It is also incredibly easy to make and only takes about 30 minutes. Strawberries, fresh or thawed frozen, are chopped and simmered in water with a bit of sugar. Most of them are pureed until smooth, but a few pieces are reserved to add a little texture. I used an immersion blender so I could puree the soup right in the pot. If using a stand blender, you may need to do a couple of batches.
I also made Cucumber Salad (Mizeria), Beef Stroganoff (Befstroganof) with Dumplings (Kluski Kładzione), and Jam-filled Crescent Rolls (Rogaliki z Róża).
Mizeria is a Polish Cucumber Salad and may just be the easiest recipe in the book. Cucumbers are simply sliced and tossed with sour cream or yogurt and a little salt. I sprinkled some dill over the top for a little color. It is light, refreshing and the perfect way to use up any extra summer cucumbers. Marianna recommends pairing it with a meat dish like Befstroganof.
The Befstroganof (Beef Stroganoff) was a wonderful comfort food. This one was also Chad’s favorite. Cubes of beef tenderloin are lightly marinated, then cooked with mushrooms, diced pickles, and onions in a paprika sour cream sauce. I paired the meal with the Mizeria (Cucumber Salad) and Kluski Kładzione (Dumplings). My Kluski Kładzione weren’t nearly as perfect as the photo, but they were quite delicious and perfect with the Befstroganof. A slightly runny flour and egg dough is dropped by the spoonful into boiling water to form little mounds of dumplings. Dumpling lovers will also enjoy the Potato Dumplings (Kopytka), łazanki dumplings, and White Cheese Dumplings (Kluski Leniwe).
Rogaliki z Róża are homemade crescent rolls filled with jam. We had them for breakfast, but they would also be great paired with tea for an afternoon snack. It was a fun baking activity with Evan. He loved helping me roll up each of the crescents. I had some extra strawberry jam in the refrigerator so I used that as a filling, but Marianna also provides a recipe for Rose Petal Jam using fresh rose petals, sugar, and lemon.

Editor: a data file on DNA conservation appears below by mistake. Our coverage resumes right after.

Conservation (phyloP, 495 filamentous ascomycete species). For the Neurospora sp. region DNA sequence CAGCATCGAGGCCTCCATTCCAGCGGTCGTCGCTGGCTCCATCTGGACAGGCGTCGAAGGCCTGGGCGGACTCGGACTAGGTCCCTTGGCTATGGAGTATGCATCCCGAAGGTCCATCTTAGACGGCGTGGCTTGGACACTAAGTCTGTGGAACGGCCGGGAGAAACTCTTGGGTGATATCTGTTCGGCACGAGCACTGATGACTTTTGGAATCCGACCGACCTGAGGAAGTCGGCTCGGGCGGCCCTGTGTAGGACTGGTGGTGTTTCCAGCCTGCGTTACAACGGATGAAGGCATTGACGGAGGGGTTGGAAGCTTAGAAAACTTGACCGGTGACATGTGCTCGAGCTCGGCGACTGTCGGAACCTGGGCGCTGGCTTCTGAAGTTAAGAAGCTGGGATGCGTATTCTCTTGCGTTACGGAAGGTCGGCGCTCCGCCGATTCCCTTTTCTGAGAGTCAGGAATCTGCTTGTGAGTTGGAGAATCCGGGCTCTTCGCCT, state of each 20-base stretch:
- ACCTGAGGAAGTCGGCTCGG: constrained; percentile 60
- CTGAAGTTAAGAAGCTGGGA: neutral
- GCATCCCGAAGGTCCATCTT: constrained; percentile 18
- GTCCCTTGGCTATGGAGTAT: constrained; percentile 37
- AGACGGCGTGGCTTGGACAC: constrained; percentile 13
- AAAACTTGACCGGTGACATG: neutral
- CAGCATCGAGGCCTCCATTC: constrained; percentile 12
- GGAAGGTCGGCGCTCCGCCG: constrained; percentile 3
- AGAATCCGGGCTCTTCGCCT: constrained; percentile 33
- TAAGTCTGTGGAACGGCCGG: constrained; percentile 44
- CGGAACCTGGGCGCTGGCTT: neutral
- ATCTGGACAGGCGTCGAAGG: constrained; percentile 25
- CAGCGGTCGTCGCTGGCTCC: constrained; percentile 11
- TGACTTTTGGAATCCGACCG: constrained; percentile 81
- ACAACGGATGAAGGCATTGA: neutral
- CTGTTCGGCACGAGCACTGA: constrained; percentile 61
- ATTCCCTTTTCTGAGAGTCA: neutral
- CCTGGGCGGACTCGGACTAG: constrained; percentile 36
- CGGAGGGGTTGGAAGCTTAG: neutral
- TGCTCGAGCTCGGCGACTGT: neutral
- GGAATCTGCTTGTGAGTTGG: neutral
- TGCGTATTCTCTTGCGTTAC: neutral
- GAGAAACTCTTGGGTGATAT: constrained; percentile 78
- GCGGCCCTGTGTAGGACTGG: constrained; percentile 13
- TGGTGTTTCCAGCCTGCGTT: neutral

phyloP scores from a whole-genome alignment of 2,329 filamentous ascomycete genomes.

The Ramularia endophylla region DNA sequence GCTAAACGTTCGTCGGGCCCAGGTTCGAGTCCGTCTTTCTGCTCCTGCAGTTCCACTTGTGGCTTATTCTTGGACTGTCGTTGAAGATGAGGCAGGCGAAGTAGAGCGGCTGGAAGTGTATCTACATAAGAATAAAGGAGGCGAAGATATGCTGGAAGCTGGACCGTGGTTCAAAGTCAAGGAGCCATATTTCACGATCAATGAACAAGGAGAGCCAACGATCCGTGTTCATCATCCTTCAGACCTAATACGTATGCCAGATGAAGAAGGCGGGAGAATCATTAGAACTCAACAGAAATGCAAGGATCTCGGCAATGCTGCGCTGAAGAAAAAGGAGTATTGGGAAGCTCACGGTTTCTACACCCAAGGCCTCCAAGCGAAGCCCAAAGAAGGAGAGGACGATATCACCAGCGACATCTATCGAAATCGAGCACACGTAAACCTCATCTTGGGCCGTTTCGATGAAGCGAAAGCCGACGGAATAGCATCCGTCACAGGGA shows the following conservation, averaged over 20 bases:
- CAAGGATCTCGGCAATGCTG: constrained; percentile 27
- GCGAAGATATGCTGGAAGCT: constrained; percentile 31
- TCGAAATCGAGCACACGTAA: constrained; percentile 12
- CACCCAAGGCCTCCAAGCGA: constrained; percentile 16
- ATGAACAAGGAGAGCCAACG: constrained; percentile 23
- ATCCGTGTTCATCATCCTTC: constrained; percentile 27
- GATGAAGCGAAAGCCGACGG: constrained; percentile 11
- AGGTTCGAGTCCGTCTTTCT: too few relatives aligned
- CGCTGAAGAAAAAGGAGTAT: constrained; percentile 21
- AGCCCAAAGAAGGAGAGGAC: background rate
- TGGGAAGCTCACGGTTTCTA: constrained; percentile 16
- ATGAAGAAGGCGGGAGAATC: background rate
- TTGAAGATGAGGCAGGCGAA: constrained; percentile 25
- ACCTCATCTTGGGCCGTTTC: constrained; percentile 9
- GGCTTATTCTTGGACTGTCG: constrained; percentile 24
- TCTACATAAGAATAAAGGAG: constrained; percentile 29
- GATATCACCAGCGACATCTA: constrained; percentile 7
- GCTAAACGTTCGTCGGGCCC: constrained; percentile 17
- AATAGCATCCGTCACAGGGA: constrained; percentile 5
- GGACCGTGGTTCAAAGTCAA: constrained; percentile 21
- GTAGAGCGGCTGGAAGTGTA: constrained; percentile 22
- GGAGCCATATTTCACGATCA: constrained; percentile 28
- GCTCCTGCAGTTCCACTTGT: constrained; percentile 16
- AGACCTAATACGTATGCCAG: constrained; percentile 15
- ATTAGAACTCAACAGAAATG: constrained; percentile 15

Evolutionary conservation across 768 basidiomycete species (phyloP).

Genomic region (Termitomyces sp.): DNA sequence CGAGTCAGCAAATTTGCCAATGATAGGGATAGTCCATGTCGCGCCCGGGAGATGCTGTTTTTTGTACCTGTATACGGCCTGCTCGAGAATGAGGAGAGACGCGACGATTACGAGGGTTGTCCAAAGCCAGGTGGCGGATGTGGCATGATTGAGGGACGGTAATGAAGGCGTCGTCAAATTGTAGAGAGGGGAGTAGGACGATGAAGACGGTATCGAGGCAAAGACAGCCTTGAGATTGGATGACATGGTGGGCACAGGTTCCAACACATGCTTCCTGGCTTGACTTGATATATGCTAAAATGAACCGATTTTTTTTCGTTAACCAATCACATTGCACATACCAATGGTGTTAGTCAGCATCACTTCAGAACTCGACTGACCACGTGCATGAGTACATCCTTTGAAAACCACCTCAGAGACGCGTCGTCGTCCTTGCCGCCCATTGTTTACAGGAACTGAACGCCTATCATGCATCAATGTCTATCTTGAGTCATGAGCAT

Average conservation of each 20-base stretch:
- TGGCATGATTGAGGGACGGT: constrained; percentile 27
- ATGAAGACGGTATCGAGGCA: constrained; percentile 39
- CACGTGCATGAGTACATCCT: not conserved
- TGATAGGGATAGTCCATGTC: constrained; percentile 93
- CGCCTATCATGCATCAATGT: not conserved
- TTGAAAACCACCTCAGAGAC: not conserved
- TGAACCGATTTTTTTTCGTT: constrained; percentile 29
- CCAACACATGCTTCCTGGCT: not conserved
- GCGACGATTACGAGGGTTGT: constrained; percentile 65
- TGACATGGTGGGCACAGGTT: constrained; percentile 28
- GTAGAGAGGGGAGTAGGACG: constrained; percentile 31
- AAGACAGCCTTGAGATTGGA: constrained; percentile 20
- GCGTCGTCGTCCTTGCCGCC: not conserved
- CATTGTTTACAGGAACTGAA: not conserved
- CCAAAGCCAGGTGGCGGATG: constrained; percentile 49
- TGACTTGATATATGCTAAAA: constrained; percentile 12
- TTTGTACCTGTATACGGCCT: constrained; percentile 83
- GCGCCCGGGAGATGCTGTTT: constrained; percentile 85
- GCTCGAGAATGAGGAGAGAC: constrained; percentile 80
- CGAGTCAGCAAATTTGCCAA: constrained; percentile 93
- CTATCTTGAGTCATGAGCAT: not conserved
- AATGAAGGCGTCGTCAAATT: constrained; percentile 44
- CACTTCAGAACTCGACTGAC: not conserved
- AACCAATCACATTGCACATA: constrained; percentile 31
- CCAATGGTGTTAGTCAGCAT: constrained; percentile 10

Disclaimer: I received this book from Skyhorse Publishing in exchange for my honest review. All comments and opinions are my own.
Zupa Truskawkowa (Polish Strawberry Soup)
Adapted from Authentic Polish Cooking
2 pounds (900 grams) fresh or frozen, thawed, strawberries, divided
2 quarts (2 liters) water
1/3 cup (75 grams) granulated sugar
Hull the strawberries and cut them into small cubes.
In a large pot, combine the water and sugar over high heat. Bring to a boil and dissolve the sugar. Reduce heat to a low simmer and add 3/4 of the strawberries. Simmer for 15 minutes.
Remove from heat and use an immersion blender to puree the soup until smooth. If using a stand blender. Allow to cool slightly and carefully transfer to blender, in batches if needed. Puree until smooth. Place back into the pot and bring to a low simmer. Stir in the remaining 1/4 strawberries. Simmer for 15 minutes.
Serve hot or refrigerate for a couple of hours and serve chilled. If desired, mix in some sour cream, noodles, or mint.